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Labor Market Uncertainty and Private Sector Labor Supply in Russia

  • Steven Stillman

The development of a vibrant private sector has been one of the key failures of the transitional period in Russia. This paper develops a theoretical and empirical model of individual labor supply behavior under uncertainty, and estimates this model using data from the Russian Longitudinal Monitoring Survey for the years 1994 - 1996 & 1998. As hypothesized, a decrease in private sector earnings variability is estimated to increase the likelihood of private sector employment for individuals with constrained consumption smoothing ability. Evidence of ex-ante intra-household risk sharing is also found with individuals reducing their exposure to uncertainty by diversifying the portfolio of jobs held by their household.

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File URL: http://www.wdi.umich.edu/files/Publications/WorkingPapers/wp359.pdf
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Paper provided by William Davidson Institute at the University of Michigan in its series William Davidson Institute Working Papers Series with number 359.

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Length: pages
Date of creation: 01 Nov 2000
Date of revision:
Handle: RePEc:wdi:papers:2000-359
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  1. Jonathan Morduch, 1995. "Income Smoothing and Consumption Smoothing," Harvard Institute of Economic Research Working Papers 1727, Harvard - Institute of Economic Research.
  2. Mark C. Foley, 1997. "Labor Market Dynamics in Russia," Working Papers 780, Economic Growth Center, Yale University.
  3. Tito Boeri & Christopher Flinn, 1997. "Returns to Mobility in the transition to a Market Economy," William Davidson Institute Working Papers Series 108, William Davidson Institute at the University of Michigan.
  4. Peter Gottschalk & Robert Moffitt, 1994. "The Growth of Earnings Instability in the U.S. Labor Market," Brookings Papers on Economic Activity, Economic Studies Program, The Brookings Institution, vol. 25(2), pages 217-272.
  5. Meyer, Jack, 1987. "Two-moment Decision Models and Expected Utility Maximization," American Economic Review, American Economic Association, vol. 77(3), pages 421-30, June.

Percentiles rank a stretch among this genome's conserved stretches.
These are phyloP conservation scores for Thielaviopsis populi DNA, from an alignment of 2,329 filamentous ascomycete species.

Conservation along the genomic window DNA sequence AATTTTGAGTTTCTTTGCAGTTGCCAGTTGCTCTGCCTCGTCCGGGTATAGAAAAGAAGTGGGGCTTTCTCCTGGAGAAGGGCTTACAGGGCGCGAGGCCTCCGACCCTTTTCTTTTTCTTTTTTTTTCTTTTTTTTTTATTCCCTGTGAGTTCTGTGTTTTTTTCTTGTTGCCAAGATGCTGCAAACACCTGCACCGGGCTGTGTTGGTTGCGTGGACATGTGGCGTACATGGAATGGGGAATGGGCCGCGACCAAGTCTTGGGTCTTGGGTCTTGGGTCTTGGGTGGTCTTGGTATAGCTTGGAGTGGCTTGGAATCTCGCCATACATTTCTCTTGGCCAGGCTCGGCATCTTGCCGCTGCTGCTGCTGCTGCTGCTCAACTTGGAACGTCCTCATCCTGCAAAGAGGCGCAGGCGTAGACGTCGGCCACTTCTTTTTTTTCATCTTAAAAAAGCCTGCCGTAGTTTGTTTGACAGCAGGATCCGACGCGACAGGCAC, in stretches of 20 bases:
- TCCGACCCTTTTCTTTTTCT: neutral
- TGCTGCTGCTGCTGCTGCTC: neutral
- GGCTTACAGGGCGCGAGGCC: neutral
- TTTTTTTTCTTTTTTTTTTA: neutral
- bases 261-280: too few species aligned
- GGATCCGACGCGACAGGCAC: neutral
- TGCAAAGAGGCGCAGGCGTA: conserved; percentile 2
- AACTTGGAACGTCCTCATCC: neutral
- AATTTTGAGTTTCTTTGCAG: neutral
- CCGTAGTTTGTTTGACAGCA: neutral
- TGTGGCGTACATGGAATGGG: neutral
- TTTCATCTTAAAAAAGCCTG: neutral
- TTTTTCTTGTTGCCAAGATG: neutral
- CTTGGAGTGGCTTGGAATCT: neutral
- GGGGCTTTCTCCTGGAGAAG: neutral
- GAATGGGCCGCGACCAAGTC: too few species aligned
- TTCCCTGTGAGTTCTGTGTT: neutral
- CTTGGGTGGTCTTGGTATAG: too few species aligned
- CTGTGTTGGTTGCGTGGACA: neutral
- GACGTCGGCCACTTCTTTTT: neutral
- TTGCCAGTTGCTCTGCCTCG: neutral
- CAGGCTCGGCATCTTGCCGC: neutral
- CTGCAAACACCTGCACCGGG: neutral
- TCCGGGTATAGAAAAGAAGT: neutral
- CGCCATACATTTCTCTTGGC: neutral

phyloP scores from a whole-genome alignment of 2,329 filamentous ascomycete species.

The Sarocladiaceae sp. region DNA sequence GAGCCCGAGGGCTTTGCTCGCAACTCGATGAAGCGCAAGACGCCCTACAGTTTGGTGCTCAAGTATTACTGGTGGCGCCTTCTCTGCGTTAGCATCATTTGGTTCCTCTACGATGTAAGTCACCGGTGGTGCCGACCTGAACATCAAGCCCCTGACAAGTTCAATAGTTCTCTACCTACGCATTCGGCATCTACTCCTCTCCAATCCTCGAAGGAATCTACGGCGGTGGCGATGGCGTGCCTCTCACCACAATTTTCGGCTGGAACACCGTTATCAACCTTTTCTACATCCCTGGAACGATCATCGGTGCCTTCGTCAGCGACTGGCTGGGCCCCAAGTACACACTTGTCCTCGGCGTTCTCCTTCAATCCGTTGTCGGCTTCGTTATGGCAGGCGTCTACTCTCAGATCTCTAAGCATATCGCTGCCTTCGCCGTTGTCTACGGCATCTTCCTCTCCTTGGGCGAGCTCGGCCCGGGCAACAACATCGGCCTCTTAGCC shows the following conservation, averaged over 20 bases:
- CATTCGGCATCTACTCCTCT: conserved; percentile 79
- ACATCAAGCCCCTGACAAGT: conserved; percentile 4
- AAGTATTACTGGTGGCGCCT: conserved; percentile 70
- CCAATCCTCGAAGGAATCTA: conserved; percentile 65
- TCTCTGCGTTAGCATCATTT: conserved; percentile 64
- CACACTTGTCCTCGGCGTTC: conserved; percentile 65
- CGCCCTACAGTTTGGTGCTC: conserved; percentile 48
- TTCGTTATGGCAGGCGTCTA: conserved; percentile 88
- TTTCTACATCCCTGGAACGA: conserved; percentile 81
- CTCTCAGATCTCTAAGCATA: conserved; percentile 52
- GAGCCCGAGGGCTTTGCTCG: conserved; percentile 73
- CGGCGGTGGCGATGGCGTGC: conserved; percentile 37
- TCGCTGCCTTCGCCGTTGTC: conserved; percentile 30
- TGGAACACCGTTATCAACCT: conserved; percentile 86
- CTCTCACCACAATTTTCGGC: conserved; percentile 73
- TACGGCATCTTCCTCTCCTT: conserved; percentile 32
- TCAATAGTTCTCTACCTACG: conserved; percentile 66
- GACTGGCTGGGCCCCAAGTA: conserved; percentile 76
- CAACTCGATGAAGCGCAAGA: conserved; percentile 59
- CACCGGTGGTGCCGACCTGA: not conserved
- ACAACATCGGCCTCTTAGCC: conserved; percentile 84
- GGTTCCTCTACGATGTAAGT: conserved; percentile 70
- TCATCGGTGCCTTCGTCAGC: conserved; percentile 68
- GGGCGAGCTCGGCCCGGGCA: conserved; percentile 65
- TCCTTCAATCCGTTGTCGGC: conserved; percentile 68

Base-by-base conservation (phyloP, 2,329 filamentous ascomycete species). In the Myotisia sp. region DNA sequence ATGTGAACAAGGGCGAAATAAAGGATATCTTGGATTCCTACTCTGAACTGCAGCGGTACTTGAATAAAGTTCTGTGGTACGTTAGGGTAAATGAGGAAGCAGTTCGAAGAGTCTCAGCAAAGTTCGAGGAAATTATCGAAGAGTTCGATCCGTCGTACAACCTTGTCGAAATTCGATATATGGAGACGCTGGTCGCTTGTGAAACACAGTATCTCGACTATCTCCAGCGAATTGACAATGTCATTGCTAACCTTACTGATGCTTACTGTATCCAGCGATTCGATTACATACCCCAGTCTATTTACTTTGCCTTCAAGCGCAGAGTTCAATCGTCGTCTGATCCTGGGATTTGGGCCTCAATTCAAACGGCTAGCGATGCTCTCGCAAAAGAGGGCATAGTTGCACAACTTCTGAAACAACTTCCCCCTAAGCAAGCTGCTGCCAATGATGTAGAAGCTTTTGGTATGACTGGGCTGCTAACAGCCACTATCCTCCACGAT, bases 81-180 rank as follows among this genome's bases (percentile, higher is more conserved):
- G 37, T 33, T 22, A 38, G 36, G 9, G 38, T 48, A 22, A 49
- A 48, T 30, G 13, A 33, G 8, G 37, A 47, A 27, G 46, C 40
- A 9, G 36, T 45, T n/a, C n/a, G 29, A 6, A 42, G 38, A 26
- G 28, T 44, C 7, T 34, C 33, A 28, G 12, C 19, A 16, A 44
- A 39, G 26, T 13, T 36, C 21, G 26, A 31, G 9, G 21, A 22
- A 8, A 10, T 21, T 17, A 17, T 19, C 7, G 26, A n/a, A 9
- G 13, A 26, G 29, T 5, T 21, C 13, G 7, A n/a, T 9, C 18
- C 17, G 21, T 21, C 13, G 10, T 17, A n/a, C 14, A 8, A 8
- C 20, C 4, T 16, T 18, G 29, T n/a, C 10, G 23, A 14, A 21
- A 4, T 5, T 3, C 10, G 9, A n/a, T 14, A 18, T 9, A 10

6. Udry, Christopher, 1990. "Credit Markets in Northern Nigeria: Credit as Insurance in a Rural Economy," World Bank Economic Review, World Bank Group, vol. 4(3), pages 251-69, September.
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  8. Shelly Lundberg & Robert A. Pollak, 1996. "Bargaining and Distribution in Marriage," Journal of Economic Perspectives, American Economic Association, vol. 10(4), pages 139-158, Fall.
  9. Dustmann, C. & van Soest, A., 1997. "Public and Private Sector Wages of Male Workers in Germany," Economics Working Papers eco97/13, European University Institute.
  10. Vladimir Gimpelson & Douglas Lippoldt, 1999. "Private sector employment in Russia: Scale, composition and performance," The Economics of Transition, The European Bank for Reconstruction and Development, vol. 7(2), pages 505-533, July.
  11. Heckman, James, 2013. "Sample selection bias as a specification error," Applied Econometrics, Publishing House "SINERGIA PRESS", vol. 31(3), pages 129-137.
  12. Foley, M.C., 1997. "Labor Market Dynamics in Russia," Papers 780, Yale - Economic Growth Center.
  13. Lee, Lung-Fei, 1978. "Unionism and Wage Rates: A Simultaneous Equations Model with Qualitative and Limited Dependent Variables," International Economic Review, Department of Economics, University of Pennsylvania and Osaka University Institute of Social and Economic Research Association, vol. 19(2), pages 415-33, June.
  14. Shaw, Kathryn L, 1987. "The Quit Propensity of Married Men," Journal of Labor Economics, University of Chicago Press, vol. 5(4), pages 533-60, October.
  15. Chakrabarti, R., 1998. "Models of Remittances and Migration With or Without Cooperation," Papers 98-05, Wellesley College - Department of Economics.
  16. McElroy, Marjorie B & Horney, Mary Jean, 1981. "Nash-Bargained Household Decisions: Toward a Generalization of the Theory of Demand," International Economic Review, Department of Economics, University of Pennsylvania and Osaka University Institute of Social and Economic Research Association, vol. 22(2), pages 333-49, June.
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